Gabela helmet-shrike (Prionops gabela)
|French:||Bagadais de Gabela|
|Size||Length: 19 cm (2)|
Classified as Endangered (EN) on the IUCN Red List (1).
A poorly known species, the Gabela helmet-shrike possesses a slate-grey body, which contrasts sharply with the white-tipped tail, and bright red eyes and bill (2). Helmet-shrikes are among the most predatory of all passerines, and possess strong legs and sharp claws for holding prey, and a hooked bill with a tooth-like point on the upper part (3).
Previously known only from a small area near Gabela, on the escapement of western Angola, there had been no recorded sightings of the Gabela helmet-shrike since the mid-1970s. However, in 2003 a group of eight birds was spotted at the foot of the escarpment, in an area of open woodland between Kumbira and Seles. This was followed in 2005 by sightings of ten groups in the Kissama, Bimbe and Bango areas, less than half a kilometre from the foot of the escarpment (2).
The Gabela helmet-shrike inhabits the canopy of secondary forest, forest underplanted with coffee, and has also been collected from dry thicket and cultivated areas (3). The most recent sightings of this species have been within areas of dry forest at elevations of 300 metres (2).
Almost nothing is known about the biology of the uncommon Gabela helmet-shrike. A female was found in a breeding condition in September (4), and like other shrikes, it is likely to feed primarily on insects (3).
Due to the restricted range of the Gabela helmet-shrike, the destruction of its habitat poses the greatest threat to this species (4). Charcoal production is claiming large tracts of dry forest near the escarpment, while other areas are being cleared to plant subsistence agricultural crops such as bananas, sweet potato, maize and cassava. In addition, now that conflict has ended on the escarpment, large-scale coffee planting and farming is now likely to resume, claiming more of this imperilled bird’s habitat (2).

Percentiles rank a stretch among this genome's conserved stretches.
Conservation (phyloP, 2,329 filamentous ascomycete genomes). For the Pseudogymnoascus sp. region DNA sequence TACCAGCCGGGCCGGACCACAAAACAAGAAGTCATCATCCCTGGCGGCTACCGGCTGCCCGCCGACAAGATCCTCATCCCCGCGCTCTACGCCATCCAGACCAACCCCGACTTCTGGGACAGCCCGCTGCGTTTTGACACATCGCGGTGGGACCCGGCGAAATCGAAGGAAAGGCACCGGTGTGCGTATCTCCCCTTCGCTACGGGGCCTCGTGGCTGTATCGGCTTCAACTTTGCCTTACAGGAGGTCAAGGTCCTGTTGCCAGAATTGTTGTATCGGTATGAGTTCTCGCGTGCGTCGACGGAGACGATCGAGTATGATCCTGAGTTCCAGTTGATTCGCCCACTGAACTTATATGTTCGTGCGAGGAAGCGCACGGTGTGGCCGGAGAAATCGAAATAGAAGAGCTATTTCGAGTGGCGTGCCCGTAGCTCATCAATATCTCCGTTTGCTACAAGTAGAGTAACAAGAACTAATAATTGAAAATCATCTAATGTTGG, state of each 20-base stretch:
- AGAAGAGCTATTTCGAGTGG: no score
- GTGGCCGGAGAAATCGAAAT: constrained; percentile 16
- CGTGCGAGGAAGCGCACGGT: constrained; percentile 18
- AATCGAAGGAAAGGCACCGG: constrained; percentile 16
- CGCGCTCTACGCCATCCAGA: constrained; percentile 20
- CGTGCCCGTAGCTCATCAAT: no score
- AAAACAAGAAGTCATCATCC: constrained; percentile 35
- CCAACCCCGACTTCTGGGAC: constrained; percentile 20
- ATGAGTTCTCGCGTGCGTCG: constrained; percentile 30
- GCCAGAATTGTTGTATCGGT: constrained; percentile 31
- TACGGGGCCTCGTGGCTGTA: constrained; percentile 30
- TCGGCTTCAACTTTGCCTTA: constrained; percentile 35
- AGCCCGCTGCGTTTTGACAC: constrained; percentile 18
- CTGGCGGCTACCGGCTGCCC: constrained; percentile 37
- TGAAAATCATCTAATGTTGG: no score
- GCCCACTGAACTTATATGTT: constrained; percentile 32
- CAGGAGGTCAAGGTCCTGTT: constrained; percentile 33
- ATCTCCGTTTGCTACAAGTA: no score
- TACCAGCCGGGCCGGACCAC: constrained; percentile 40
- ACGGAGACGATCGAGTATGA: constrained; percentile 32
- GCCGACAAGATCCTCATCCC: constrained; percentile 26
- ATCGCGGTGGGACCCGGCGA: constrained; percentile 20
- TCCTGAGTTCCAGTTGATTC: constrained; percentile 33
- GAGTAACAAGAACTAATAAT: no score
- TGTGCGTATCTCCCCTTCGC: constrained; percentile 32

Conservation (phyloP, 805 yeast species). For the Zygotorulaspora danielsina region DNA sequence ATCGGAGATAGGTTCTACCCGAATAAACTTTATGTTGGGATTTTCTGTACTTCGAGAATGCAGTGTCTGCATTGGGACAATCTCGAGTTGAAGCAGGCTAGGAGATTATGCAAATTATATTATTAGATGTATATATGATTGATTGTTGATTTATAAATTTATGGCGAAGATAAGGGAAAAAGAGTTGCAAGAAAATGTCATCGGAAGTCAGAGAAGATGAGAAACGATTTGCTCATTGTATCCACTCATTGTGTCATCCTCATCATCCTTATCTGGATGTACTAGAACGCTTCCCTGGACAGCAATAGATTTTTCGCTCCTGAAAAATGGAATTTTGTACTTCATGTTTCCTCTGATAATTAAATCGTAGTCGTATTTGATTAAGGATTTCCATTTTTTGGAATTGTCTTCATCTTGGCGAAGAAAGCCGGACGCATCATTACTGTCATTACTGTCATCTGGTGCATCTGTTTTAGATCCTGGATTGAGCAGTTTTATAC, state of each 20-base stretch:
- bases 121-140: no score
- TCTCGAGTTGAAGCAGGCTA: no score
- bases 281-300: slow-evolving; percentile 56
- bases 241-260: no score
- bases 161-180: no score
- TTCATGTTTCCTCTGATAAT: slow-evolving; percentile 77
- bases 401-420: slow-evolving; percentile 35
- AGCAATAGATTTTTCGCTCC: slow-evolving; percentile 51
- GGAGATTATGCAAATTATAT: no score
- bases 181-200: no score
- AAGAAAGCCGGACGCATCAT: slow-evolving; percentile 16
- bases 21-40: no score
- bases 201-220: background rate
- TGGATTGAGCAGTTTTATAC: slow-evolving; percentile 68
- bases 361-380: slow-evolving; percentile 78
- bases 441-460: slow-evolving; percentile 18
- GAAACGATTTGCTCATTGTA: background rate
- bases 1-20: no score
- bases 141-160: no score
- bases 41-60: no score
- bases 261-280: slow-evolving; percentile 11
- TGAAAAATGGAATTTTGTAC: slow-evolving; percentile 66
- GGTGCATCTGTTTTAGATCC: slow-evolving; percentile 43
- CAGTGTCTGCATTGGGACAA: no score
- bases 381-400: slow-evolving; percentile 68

The Gabela helmet-shrike is found in the Kissama National Park, which affords a degree of protection against habitat destruction (2). Unfortunately, however, a proposal to create another protected area, the Gabela Nature Reserve, which would have helped to protect this species against the resumption of commercial activities on the escarpment, has not materialised (2) (5). In order to ensure this species’ survival, surveys of its population and habitat should be conducted along with research into its ecology. In addition, a conservation strategy for the Angolan escarpment and surrounding areas should be implemented, including the promotion of ecotourism and a supplement to agriculture (2).
For further information on the Gabela helmet-shrike see:
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- Passerines: a group of more than 5000 species of small to medium-sized birds which have widely varied plumage and shape. They all have three toes pointing forward and one directed backward which assists with perching, and are sometimes known as perching birds or song birds.
- Secondary forest: forest that has re-grown after a major disturbance, such as fire or timber harvest, but has not yet reached the mature state of primary forest.
IUCN Red List (April, 2009)
BirdLife International (April, 2009)
- Burnie, D. (2001) Animal. Dorling Kindersley, London.
- Dean, W. (2000) Birds of Angola. British Ornithologists Union, Tring.
WWF Ecoregion Profile: Angolan Scarp savanna and woodlands (April, 2009)